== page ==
Enigmatic CEO gets 26 hours out of working day
Why the founder of dynamic global electronics accessories company PCH is now looking to give a hand up to other entrepreneurial dreamers. By Mark Keenan
ON meeting him, you'd never think that Liam Casey, the founder/CEO of PCH International, is worth more than €100m -- that figure was reported two years ago when Mr Casey's outfit was being mooted for an Asian stock market flotation. His company's scorching expansion since then, means that today his 30pc share might even be worth closer to €200m.
The quiet-spoken China-based entrepreneur, whose world-beating electronics accessories business accounted for €500m worth of sales last year, has an unassuming way about him and a down-to-earth style that wouldn't see him out of place behind the counter of a credit union or as the local GAA coach.
He lives for his job and, the Corkman, who remains single, obviously still savours this transitable life between China, California and Cork where a nine-to-five day with air miles can be 26 hours long.
"I've been very lucky -- being based in China is like having a front-row seat at the changing of the world."
With headquarters based in Cork, manufacturing in China and selling largely to the USA, PCH International, the firm he founded in 1996, has been described in America as the "most important company you've never heard of".
The company, named after California's Pacific Coast Highway (it was close to where he once lived and worked), has doubled its number of employees from 1,300 to more than 3,000 since the summer, and it recently announced 2011 group revenue of €500m -- an increase of 72pc on the previous year, as well as a net profit of €17.6m, which is up 38pc on 2010.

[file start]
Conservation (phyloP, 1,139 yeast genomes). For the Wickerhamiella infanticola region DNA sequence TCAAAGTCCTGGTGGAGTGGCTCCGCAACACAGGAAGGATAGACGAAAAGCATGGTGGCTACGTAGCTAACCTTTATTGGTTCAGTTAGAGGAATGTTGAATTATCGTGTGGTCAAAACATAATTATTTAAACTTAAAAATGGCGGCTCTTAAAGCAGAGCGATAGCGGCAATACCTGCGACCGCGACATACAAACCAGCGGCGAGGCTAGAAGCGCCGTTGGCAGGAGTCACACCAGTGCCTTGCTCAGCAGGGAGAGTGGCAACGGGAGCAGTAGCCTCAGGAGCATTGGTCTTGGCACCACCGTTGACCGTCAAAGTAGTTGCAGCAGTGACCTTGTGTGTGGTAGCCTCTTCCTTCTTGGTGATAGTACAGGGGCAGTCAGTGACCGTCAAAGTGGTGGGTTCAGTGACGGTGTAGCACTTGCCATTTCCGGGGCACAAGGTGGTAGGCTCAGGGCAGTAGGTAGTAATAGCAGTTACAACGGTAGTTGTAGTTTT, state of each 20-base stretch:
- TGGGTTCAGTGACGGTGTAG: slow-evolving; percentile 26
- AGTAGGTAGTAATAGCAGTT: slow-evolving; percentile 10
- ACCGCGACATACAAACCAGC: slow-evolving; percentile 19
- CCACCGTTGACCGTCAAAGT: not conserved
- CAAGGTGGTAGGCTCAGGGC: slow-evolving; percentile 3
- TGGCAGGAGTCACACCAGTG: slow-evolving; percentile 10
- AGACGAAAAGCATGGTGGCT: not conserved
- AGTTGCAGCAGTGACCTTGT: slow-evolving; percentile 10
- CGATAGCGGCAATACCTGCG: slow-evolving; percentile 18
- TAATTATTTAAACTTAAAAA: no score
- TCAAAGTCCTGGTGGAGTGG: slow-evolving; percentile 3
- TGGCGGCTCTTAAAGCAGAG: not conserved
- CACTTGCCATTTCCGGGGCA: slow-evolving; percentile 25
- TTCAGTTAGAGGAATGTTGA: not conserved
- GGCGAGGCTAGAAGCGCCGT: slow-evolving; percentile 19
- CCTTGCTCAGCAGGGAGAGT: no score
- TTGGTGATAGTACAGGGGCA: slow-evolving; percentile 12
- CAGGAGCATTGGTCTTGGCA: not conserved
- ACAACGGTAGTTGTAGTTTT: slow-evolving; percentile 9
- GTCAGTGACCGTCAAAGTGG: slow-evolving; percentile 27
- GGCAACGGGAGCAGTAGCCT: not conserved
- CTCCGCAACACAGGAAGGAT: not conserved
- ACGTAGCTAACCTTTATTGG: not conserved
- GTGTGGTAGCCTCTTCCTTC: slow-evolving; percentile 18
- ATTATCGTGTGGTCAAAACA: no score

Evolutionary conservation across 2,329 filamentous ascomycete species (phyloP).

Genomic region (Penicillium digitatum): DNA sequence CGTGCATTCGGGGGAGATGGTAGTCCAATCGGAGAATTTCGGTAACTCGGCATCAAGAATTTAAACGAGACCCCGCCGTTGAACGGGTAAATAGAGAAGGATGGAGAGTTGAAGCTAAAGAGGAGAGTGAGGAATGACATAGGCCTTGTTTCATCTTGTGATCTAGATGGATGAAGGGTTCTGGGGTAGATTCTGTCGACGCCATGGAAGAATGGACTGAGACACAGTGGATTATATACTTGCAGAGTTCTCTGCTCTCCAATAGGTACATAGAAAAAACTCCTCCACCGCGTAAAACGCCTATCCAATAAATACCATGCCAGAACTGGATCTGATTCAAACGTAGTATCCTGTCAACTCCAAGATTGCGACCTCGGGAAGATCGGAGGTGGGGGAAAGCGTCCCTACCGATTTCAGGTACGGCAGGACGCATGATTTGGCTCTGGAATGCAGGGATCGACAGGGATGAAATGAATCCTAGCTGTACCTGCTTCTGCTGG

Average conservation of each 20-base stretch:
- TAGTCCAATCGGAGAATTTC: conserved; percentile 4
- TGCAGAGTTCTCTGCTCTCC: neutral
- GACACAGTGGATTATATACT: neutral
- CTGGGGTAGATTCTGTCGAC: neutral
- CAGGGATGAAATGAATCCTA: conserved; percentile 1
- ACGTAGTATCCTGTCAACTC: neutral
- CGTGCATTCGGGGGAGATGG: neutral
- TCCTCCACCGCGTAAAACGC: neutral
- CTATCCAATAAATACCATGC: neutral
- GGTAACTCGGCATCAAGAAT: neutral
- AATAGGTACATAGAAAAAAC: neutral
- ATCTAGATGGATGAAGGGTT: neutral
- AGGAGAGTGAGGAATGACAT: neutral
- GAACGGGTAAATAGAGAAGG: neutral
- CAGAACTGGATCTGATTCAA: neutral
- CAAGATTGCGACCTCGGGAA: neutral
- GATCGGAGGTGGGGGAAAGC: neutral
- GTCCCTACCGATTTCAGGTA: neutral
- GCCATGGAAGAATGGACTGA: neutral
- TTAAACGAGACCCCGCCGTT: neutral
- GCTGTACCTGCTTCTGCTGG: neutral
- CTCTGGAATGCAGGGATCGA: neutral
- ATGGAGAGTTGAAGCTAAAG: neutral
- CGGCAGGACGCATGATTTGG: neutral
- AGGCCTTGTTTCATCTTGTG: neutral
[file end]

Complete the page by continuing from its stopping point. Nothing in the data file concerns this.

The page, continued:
Today, PCH makes and ships products for more than 20 household brands. Recent acquisitions included Dublin-based TNS Distribution and Lime Lab, a Californian product development company.
"We're doing all right, I suppose," Mr Casey says, smiling.
Like its CEO and founder, PCH is something of an enigma. For example, it's sometimes easier to describe what PCH doesn't do rather than what it does. It doesn't do product inception and sales/marketing. It does everything else in between.
If Apple (the only key PCH client to be revealed thus far) requires a new line in earphones for one of its products, it can email the design and spec to PCH.
The company then contracts the manufacturing of the product, designs the packaging, boxes it and ships it to where Apple wants it to be sold. PCH will also do the e-commerce.
If you want 500,000 more units for market this week, PCH can have the product with your supplier on the other side of the world within three days.
"Speed is what we're about. If our clients don't get their product in time for a launch today, it could knock billions off their share price tomorrow. They win or lose on the US high streets while we win or lose in China's back streets."
Yet PCH doesn't manufacture goods but, rather, farms out to a favoured quality-controlled cluster network of more than 100 factories in Shenzhen, a city that has gone from a population the size of Galway's in 1984, to the equivalent of Hungary's (14m) today.